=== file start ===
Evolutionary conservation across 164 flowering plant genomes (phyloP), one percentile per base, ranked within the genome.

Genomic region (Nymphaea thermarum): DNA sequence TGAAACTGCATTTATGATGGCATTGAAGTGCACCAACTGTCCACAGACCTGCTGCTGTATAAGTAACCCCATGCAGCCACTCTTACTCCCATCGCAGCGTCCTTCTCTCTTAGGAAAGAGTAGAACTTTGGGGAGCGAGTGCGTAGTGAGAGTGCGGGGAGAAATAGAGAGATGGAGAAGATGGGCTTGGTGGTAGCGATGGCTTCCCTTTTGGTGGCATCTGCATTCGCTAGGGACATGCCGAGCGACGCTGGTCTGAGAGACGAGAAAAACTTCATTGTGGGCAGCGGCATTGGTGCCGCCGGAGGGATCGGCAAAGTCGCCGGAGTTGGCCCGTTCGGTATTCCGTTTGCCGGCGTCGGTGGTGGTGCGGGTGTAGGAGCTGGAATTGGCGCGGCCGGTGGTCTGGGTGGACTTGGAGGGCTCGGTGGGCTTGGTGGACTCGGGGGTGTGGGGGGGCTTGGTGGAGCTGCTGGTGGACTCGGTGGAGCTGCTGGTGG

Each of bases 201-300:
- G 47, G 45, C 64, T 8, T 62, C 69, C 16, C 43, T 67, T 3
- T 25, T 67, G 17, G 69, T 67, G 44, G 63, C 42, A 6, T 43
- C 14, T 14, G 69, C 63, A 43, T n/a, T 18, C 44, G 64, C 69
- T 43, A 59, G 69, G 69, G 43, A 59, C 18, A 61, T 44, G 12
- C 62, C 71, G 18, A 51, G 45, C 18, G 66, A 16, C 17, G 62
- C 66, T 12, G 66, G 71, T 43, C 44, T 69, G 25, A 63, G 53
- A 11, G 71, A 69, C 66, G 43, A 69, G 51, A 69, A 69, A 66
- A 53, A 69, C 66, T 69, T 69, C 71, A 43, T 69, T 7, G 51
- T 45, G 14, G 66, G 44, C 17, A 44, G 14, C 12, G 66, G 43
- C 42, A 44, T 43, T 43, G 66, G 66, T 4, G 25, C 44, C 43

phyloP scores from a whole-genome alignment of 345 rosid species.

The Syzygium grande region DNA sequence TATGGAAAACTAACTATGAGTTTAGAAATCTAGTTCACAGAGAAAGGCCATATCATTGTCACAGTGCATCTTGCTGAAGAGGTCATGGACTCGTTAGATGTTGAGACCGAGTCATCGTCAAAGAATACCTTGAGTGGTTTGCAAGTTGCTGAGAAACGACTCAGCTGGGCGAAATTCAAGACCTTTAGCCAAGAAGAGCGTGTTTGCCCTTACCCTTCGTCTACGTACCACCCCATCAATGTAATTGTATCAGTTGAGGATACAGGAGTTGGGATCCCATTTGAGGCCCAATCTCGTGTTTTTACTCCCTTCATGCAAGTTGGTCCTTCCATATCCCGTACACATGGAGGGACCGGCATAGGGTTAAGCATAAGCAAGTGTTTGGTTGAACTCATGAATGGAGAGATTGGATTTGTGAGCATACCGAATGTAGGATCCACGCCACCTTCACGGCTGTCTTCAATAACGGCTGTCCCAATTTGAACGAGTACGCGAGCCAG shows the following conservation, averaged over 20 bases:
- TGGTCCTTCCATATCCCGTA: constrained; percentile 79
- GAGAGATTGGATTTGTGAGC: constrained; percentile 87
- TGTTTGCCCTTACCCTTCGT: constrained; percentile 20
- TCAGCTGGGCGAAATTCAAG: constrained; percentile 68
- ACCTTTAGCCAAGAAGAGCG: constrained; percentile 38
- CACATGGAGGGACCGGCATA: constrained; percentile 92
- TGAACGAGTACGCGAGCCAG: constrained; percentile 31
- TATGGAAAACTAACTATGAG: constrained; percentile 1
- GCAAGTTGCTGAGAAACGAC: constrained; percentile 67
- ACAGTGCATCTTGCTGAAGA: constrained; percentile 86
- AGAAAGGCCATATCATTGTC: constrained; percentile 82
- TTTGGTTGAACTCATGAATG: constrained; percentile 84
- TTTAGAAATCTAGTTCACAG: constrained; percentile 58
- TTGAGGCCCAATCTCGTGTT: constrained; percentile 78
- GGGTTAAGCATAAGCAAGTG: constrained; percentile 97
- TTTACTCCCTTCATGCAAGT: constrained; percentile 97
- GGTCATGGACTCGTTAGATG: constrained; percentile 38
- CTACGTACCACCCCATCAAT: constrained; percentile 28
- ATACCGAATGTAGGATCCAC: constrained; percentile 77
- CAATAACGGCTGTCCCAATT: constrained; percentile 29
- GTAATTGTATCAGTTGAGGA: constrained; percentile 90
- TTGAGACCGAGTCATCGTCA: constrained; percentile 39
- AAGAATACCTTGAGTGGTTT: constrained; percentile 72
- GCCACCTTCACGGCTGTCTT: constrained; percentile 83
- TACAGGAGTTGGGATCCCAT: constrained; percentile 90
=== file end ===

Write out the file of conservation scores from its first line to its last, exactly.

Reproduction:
Evolutionary conservation across 164 flowering plant genomes (phyloP), one percentile per base, ranked within the genome.

Genomic region (Nymphaea thermarum): DNA sequence TGAAACTGCATTTATGATGGCATTGAAGTGCACCAACTGTCCACAGACCTGCTGCTGTATAAGTAACCCCATGCAGCCACTCTTACTCCCATCGCAGCGTCCTTCTCTCTTAGGAAAGAGTAGAACTTTGGGGAGCGAGTGCGTAGTGAGAGTGCGGGGAGAAATAGAGAGATGGAGAAGATGGGCTTGGTGGTAGCGATGGCTTCCCTTTTGGTGGCATCTGCATTCGCTAGGGACATGCCGAGCGACGCTGGTCTGAGAGACGAGAAAAACTTCATTGTGGGCAGCGGCATTGGTGCCGCCGGAGGGATCGGCAAAGTCGCCGGAGTTGGCCCGTTCGGTATTCCGTTTGCCGGCGTCGGTGGTGGTGCGGGTGTAGGAGCTGGAATTGGCGCGGCCGGTGGTCTGGGTGGACTTGGAGGGCTCGGTGGGCTTGGTGGACTCGGGGGTGTGGGGGGGCTTGGTGGAGCTGCTGGTGGACTCGGTGGAGCTGCTGGTGG

Each of bases 201-300:
- G 47, G 45, C 64, T 8, T 62, C 69, C 16, C 43, T 67, T 3
- T 25, T 67, G 17, G 69, T 67, G 44, G 63, C 42, A 6, T 43
- C 14, T 14, G 69, C 63, A 43, T n/a, T 18, C 44, G 64, C 69
- T 43, A 59, G 69, G 69, G 43, A 59, C 18, A 61, T 44, G 12
- C 62, C 71, G 18, A 51, G 45, C 18, G 66, A 16, C 17, G 62
- C 66, T 12, G 66, G 71, T 43, C 44, T 69, G 25, A 63, G 53
- A 11, G 71, A 69, C 66, G 43, A 69, G 51, A 69, A 69, A 66
- A 53, A 69, C 66, T 69, T 69, C 71, A 43, T 69, T 7, G 51
- T 45, G 14, G 66, G 44, C 17, A 44, G 14, C 12, G 66, G 43
- C 42, A 44, T 43, T 43, G 66, G 66, T 4, G 25, C 44, C 43

phyloP scores from a whole-genome alignment of 345 rosid species.

The Syzygium grande region DNA sequence TATGGAAAACTAACTATGAGTTTAGAAATCTAGTTCACAGAGAAAGGCCATATCATTGTCACAGTGCATCTTGCTGAAGAGGTCATGGACTCGTTAGATGTTGAGACCGAGTCATCGTCAAAGAATACCTTGAGTGGTTTGCAAGTTGCTGAGAAACGACTCAGCTGGGCGAAATTCAAGACCTTTAGCCAAGAAGAGCGTGTTTGCCCTTACCCTTCGTCTACGTACCACCCCATCAATGTAATTGTATCAGTTGAGGATACAGGAGTTGGGATCCCATTTGAGGCCCAATCTCGTGTTTTTACTCCCTTCATGCAAGTTGGTCCTTCCATATCCCGTACACATGGAGGGACCGGCATAGGGTTAAGCATAAGCAAGTGTTTGGTTGAACTCATGAATGGAGAGATTGGATTTGTGAGCATACCGAATGTAGGATCCACGCCACCTTCACGGCTGTCTTCAATAACGGCTGTCCCAATTTGAACGAGTACGCGAGCCAG shows the following conservation, averaged over 20 bases:
- TGGTCCTTCCATATCCCGTA: constrained; percentile 79
- GAGAGATTGGATTTGTGAGC: constrained; percentile 87
- TGTTTGCCCTTACCCTTCGT: constrained; percentile 20
- TCAGCTGGGCGAAATTCAAG: constrained; percentile 68
- ACCTTTAGCCAAGAAGAGCG: constrained; percentile 38
- CACATGGAGGGACCGGCATA: constrained; percentile 92
- TGAACGAGTACGCGAGCCAG: constrained; percentile 31
- TATGGAAAACTAACTATGAG: constrained; percentile 1
- GCAAGTTGCTGAGAAACGAC: constrained; percentile 67
- ACAGTGCATCTTGCTGAAGA: constrained; percentile 86
- AGAAAGGCCATATCATTGTC: constrained; percentile 82
- TTTGGTTGAACTCATGAATG: constrained; percentile 84
- TTTAGAAATCTAGTTCACAG: constrained; percentile 58
- TTGAGGCCCAATCTCGTGTT: constrained; percentile 78
- GGGTTAAGCATAAGCAAGTG: constrained; percentile 97
- TTTACTCCCTTCATGCAAGT: constrained; percentile 97
- GGTCATGGACTCGTTAGATG: constrained; percentile 38
- CTACGTACCACCCCATCAAT: constrained; percentile 28
- ATACCGAATGTAGGATCCAC: constrained; percentile 77
- CAATAACGGCTGTCCCAATT: constrained; percentile 29
- GTAATTGTATCAGTTGAGGA: constrained; percentile 90
- TTGAGACCGAGTCATCGTCA: constrained; percentile 39
- AAGAATACCTTGAGTGGTTT: constrained; percentile 72
- GCCACCTTCACGGCTGTCTT: constrained; percentile 83
- TACAGGAGTTGGGATCCCAT: constrained; percentile 90